TonePros are awesome. So are locking studs on the Edge and LoPros. WHICH BTW I hear Ibanez is bring back on the EdgePro... Ibanez is the only Floyd type trem that came with them. Big improvement over the original design IMHO. I always felt Ibanez's Floyd copies were an VAST improvement over the original design. From the push in arm that didn't strip out, to the locking studs, to the more ergonomic and less "blocky" feel. That is also why I am more of a fan of the LoPro when compared to the original Edge. More ergonomic. The EdgePro is even more so, but without the locking studs it's not as stable. Rich over at ibanezrulezandIamgreatsodonteverarguewithme.com sells them for EdgePro users. So you get the best of both worlds.

I also hear there will be a MIJ S series in 2008... hopefully something not lame. And something without a ZR. But I wont get my hopes up.

I already have a S I like so..

I actually need to get it refretted.
     
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Dec 12, 2007, 05:23 PM
 
I got to play one yesterday. I didn't think I was going to like it, but it really is a pretty nice guitar. The tuning knob mechanism is quite unobtrusive and it is much lighter than I thought. The design is very clean and the finish is sort of like a '70s Vette paint job. This thing makes tuning to an open G in a group of other players very easy. I think Gibson pulled it off.
     
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Dec 12, 2007, 05:33 PM
 
Originally Posted by Sherman Homan View Post
I got to play one yesterday. I didn't think I was going to like it, but it really is a pretty nice guitar. The tuning knob mechanism is quite unobtrusive and it is much lighter than I thought. The design is very clean and the finish is sort of like a '70s Vette paint job. This thing makes tuning to an open G in a group of other players very easy. I think Gibson pulled it off.
And this would be great I guess if you liked playing LesPauls. I LOVE the sound of them, but I hate everything else about them.

The fat necks, the scale length, the uncomfortable playing when sitting down/standing up. The heaviness of them. The 4 knob setup, no floating trem, 3 on each side headstock.. I could go on.

I am not trying to say LesPauls suck. They don't. They just aren't for me. And this isn't the first guitar Gibson has put out that was self tuning. It just wasn't as slick as this version was.

Page used to use a LesPaul that Gibson made that stored all his tunings. Now I see THAT as being beneficial. But does it also adjust intonation? It doesn't matter if your open strings are in tune if the fretted ones aren't. Here is said guitar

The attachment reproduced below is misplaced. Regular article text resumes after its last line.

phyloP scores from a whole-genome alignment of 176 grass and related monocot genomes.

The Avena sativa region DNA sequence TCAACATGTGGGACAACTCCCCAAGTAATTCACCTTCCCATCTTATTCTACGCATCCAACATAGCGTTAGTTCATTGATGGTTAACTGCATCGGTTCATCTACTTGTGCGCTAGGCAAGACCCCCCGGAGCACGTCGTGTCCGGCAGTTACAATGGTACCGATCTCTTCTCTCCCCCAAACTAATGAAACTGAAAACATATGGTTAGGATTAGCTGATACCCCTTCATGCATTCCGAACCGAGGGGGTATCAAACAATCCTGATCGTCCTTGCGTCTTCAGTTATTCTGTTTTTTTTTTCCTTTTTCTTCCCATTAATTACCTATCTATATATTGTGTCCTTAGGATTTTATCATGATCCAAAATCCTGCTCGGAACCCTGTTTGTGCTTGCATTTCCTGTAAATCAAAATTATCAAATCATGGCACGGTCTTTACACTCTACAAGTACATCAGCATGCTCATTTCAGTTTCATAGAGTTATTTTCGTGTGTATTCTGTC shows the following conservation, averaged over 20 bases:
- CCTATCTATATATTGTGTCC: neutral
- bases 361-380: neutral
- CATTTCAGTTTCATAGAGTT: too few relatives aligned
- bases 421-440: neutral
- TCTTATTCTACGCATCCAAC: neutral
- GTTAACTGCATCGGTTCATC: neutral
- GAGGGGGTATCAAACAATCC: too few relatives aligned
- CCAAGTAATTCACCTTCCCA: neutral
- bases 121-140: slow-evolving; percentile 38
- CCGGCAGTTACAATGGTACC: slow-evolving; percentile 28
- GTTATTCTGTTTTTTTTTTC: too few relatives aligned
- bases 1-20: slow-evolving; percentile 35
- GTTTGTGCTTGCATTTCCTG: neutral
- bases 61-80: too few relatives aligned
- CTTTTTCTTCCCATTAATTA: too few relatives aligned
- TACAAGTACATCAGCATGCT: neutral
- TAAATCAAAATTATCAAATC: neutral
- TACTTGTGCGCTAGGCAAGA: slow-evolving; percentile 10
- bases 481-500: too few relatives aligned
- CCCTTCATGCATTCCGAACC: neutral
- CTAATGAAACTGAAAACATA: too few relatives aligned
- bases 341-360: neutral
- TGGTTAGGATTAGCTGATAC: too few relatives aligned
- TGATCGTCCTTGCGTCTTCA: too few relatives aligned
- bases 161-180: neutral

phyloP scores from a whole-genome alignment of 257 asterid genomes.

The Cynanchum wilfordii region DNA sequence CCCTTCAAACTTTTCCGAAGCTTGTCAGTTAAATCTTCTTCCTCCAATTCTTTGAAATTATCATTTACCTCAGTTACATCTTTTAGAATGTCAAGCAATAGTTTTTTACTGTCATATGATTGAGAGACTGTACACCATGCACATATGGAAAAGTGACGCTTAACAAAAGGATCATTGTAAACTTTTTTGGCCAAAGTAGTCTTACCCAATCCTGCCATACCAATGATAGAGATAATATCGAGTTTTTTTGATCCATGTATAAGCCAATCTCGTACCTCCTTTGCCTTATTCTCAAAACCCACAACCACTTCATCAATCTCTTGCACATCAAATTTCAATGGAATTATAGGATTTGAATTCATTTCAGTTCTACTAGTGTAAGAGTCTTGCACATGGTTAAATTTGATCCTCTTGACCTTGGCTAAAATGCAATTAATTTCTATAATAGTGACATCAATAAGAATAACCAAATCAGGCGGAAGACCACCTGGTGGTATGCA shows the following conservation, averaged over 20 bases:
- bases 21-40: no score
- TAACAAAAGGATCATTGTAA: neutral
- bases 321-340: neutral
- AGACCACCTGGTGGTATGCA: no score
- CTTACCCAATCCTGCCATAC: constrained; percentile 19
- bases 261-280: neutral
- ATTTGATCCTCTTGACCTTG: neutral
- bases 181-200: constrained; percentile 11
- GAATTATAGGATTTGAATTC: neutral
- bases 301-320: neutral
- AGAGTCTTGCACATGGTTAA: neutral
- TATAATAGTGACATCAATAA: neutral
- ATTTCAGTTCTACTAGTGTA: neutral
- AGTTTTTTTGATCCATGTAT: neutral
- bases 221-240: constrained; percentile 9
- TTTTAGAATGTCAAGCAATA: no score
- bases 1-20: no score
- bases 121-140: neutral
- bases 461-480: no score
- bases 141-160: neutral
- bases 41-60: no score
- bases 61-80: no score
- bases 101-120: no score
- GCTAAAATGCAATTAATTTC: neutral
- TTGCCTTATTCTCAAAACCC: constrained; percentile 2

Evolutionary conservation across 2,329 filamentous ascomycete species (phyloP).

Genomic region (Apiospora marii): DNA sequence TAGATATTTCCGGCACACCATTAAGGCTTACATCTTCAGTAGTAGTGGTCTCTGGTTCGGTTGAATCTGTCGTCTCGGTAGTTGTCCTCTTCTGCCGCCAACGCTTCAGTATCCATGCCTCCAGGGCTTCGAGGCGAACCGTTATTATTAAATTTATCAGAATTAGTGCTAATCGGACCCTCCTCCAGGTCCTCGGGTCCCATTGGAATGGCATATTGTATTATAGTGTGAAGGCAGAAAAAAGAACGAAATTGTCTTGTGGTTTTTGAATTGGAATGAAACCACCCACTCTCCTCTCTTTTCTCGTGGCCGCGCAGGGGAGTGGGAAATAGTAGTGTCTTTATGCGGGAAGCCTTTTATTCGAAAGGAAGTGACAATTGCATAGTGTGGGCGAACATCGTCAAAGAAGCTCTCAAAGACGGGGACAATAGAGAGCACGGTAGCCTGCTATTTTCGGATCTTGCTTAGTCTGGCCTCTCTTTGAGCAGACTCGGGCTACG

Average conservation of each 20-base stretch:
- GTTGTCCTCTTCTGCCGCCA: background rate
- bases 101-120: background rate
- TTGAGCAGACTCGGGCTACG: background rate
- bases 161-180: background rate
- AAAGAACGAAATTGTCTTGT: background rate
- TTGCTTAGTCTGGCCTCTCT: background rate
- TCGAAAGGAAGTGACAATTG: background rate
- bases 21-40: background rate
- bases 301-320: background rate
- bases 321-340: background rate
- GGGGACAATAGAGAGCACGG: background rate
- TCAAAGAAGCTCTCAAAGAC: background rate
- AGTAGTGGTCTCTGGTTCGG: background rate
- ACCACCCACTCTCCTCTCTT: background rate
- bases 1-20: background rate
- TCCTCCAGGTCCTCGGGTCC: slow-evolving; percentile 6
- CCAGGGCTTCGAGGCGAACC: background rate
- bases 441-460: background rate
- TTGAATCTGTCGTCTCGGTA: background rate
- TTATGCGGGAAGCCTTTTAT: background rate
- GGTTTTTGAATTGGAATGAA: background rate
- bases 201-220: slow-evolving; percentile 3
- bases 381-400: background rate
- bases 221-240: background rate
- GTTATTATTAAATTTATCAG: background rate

I am curious about this.
     
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Dec 13, 2007, 12:01 AM
 
Originally Posted by Kevin View Post

Well Jimmy Page has been playing the same LesPaul for how many decades?
I was talking about the tuning part!! I am sure he tuned it a zillion times since, and changed strings very often. This said, although i am skeptical about a guitar not getting out of tune in 6 months, it's probable that steel strings handle the tuning better than the nylon strings I use on my guitar. I definitely positively HAVE to tune my guitar at the very least every 3-4 days, and have been for the 20+ years I have been playing. But then I can't stand an ever so slightly out-of-tune guitar : which is why I welcome this invention BTW. :-)
     
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Dec 13, 2007, 07:00 AM
 
Originally Posted by villalobos View Post
But then I can't stand an ever so slightly out-of-tune guitar : which is why I welcome this invention BTW. :-)
Go buy one of these then and you'll be even more in tune than you probably would with that Gibson invention.
Been inclined to wander... off the beaten track.
That's where there's thunder... and the wind shouts back.
     
RAILhead
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Dec 13, 2007, 08:04 AM
 
I {heart} my StroboStomp...

"Everything's so clear to me now: I'm the keeper of the cheese and you're the lemon merchant. Get it? And he knows it.
That's why he's gonna kill us. So we got to beat it. Yeah. Before he let's loose the marmosets on us."
my bandmy web sitemy guitar effectsmy photosfacebookbrightpoint
     
Doofy
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Dec 13, 2007, 08:16 AM
 
Sweet board RAIL.
Been inclined to wander... off the beaten track.
That's where there's thunder... and the wind shouts back.
     
Chongo
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Dec 13, 2007, 08:21 AM
 
Originally Posted by Kevin View Post
But does it also adjust intonation? It doesn't matter if your open strings are in tune if the fretted ones aren't
Gibson Robot Guitar

Select the instructions video and goes through the intonation process.
45/47
     
villalobos
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Dec 13, 2007, 09:11 AM
 
Originally Posted by Doofy View Post
Go buy one of these then and you'll be even more in tune than you probably would with that Gibson invention.
It's not my guitar's tuning which bothers me... :-)